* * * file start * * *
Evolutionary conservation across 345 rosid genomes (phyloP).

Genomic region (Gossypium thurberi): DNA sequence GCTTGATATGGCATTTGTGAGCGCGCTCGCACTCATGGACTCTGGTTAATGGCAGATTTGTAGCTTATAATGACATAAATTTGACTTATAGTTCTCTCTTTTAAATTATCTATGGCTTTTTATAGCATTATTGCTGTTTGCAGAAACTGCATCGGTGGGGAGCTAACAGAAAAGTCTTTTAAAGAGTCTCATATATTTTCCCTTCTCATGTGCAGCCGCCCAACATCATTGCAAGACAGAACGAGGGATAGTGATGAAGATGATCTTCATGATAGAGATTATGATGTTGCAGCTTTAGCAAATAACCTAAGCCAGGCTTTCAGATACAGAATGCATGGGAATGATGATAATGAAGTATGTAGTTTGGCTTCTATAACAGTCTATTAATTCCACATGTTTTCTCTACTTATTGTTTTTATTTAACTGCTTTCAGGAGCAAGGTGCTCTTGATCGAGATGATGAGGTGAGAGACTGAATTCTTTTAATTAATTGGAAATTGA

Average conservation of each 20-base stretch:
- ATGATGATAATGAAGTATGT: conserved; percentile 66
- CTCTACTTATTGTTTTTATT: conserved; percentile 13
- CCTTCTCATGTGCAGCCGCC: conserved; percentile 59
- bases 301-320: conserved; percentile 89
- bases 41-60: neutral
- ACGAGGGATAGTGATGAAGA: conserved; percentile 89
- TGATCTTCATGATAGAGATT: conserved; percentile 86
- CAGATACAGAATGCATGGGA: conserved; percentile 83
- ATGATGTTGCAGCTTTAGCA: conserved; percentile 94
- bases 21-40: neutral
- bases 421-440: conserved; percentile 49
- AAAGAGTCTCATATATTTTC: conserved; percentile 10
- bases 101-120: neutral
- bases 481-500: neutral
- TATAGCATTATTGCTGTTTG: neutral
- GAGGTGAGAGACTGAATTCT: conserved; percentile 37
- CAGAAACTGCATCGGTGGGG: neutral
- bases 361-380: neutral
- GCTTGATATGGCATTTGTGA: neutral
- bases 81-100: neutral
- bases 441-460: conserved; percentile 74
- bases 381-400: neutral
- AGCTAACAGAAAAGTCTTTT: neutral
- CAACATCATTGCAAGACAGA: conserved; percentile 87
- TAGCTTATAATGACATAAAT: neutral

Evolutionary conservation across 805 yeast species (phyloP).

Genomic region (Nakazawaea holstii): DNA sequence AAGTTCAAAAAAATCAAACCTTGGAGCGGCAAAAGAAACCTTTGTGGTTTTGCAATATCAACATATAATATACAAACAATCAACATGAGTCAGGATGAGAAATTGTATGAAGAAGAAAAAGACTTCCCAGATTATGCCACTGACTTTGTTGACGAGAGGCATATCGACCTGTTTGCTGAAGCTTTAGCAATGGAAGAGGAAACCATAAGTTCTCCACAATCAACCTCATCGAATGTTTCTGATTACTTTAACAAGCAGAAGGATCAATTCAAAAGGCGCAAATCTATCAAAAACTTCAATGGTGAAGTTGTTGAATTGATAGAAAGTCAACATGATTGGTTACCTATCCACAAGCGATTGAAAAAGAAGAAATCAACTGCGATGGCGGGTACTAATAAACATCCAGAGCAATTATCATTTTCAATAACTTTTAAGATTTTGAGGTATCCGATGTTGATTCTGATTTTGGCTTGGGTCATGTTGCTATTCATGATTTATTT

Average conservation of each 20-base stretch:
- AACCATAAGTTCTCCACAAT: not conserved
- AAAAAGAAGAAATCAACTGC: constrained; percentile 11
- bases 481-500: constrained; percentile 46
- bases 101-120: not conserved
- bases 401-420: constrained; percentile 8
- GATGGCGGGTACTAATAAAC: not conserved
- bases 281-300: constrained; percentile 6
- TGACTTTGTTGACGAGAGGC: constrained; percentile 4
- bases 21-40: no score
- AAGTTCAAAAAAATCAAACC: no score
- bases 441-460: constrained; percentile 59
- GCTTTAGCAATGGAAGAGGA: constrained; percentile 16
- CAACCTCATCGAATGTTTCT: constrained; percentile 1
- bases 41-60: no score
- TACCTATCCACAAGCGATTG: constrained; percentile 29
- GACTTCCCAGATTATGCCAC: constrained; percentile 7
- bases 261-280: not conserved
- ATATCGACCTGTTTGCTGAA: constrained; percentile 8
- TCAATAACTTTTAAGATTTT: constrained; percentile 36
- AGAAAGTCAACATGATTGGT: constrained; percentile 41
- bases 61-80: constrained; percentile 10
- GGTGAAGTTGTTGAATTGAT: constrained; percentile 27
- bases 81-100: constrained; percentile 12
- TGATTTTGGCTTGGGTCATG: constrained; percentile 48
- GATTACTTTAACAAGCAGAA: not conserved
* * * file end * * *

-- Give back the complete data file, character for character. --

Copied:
Evolutionary conservation across 345 rosid genomes (phyloP).

Genomic region (Gossypium thurberi): DNA sequence GCTTGATATGGCATTTGTGAGCGCGCTCGCACTCATGGACTCTGGTTAATGGCAGATTTGTAGCTTATAATGACATAAATTTGACTTATAGTTCTCTCTTTTAAATTATCTATGGCTTTTTATAGCATTATTGCTGTTTGCAGAAACTGCATCGGTGGGGAGCTAACAGAAAAGTCTTTTAAAGAGTCTCATATATTTTCCCTTCTCATGTGCAGCCGCCCAACATCATTGCAAGACAGAACGAGGGATAGTGATGAAGATGATCTTCATGATAGAGATTATGATGTTGCAGCTTTAGCAAATAACCTAAGCCAGGCTTTCAGATACAGAATGCATGGGAATGATGATAATGAAGTATGTAGTTTGGCTTCTATAACAGTCTATTAATTCCACATGTTTTCTCTACTTATTGTTTTTATTTAACTGCTTTCAGGAGCAAGGTGCTCTTGATCGAGATGATGAGGTGAGAGACTGAATTCTTTTAATTAATTGGAAATTGA

Average conservation of each 20-base stretch:
- ATGATGATAATGAAGTATGT: conserved; percentile 66
- CTCTACTTATTGTTTTTATT: conserved; percentile 13
- CCTTCTCATGTGCAGCCGCC: conserved; percentile 59
- bases 301-320: conserved; percentile 89
- bases 41-60: neutral
- ACGAGGGATAGTGATGAAGA: conserved; percentile 89
- TGATCTTCATGATAGAGATT: conserved; percentile 86
- CAGATACAGAATGCATGGGA: conserved; percentile 83
- ATGATGTTGCAGCTTTAGCA: conserved; percentile 94
- bases 21-40: neutral
- bases 421-440: conserved; percentile 49
- AAAGAGTCTCATATATTTTC: conserved; percentile 10
- bases 101-120: neutral
- bases 481-500: neutral
- TATAGCATTATTGCTGTTTG: neutral
- GAGGTGAGAGACTGAATTCT: conserved; percentile 37
- CAGAAACTGCATCGGTGGGG: neutral
- bases 361-380: neutral
- GCTTGATATGGCATTTGTGA: neutral
- bases 81-100: neutral
- bases 441-460: conserved; percentile 74
- bases 381-400: neutral
- AGCTAACAGAAAAGTCTTTT: neutral
- CAACATCATTGCAAGACAGA: conserved; percentile 87
- TAGCTTATAATGACATAAAT: neutral

Evolutionary conservation across 805 yeast species (phyloP).

Genomic region (Nakazawaea holstii): DNA sequence AAGTTCAAAAAAATCAAACCTTGGAGCGGCAAAAGAAACCTTTGTGGTTTTGCAATATCAACATATAATATACAAACAATCAACATGAGTCAGGATGAGAAATTGTATGAAGAAGAAAAAGACTTCCCAGATTATGCCACTGACTTTGTTGACGAGAGGCATATCGACCTGTTTGCTGAAGCTTTAGCAATGGAAGAGGAAACCATAAGTTCTCCACAATCAACCTCATCGAATGTTTCTGATTACTTTAACAAGCAGAAGGATCAATTCAAAAGGCGCAAATCTATCAAAAACTTCAATGGTGAAGTTGTTGAATTGATAGAAAGTCAACATGATTGGTTACCTATCCACAAGCGATTGAAAAAGAAGAAATCAACTGCGATGGCGGGTACTAATAAACATCCAGAGCAATTATCATTTTCAATAACTTTTAAGATTTTGAGGTATCCGATGTTGATTCTGATTTTGGCTTGGGTCATGTTGCTATTCATGATTTATTT

Average conservation of each 20-base stretch:
- AACCATAAGTTCTCCACAAT: not conserved
- AAAAAGAAGAAATCAACTGC: constrained; percentile 11
- bases 481-500: constrained; percentile 46
- bases 101-120: not conserved
- bases 401-420: constrained; percentile 8
- GATGGCGGGTACTAATAAAC: not conserved
- bases 281-300: constrained; percentile 6
- TGACTTTGTTGACGAGAGGC: constrained; percentile 4
- bases 21-40: no score
- AAGTTCAAAAAAATCAAACC: no score
- bases 441-460: constrained; percentile 59
- GCTTTAGCAATGGAAGAGGA: constrained; percentile 16
- CAACCTCATCGAATGTTTCT: constrained; percentile 1
- bases 41-60: no score
- TACCTATCCACAAGCGATTG: constrained; percentile 29
- GACTTCCCAGATTATGCCAC: constrained; percentile 7
- bases 261-280: not conserved
- ATATCGACCTGTTTGCTGAA: constrained; percentile 8
- TCAATAACTTTTAAGATTTT: constrained; percentile 36
- AGAAAGTCAACATGATTGGT: constrained; percentile 41
- bases 61-80: constrained; percentile 10
- GGTGAAGTTGTTGAATTGAT: constrained; percentile 27
- bases 81-100: constrained; percentile 12
- TGATTTTGGCTTGGGTCATG: constrained; percentile 48
- GATTACTTTAACAAGCAGAA: not conserved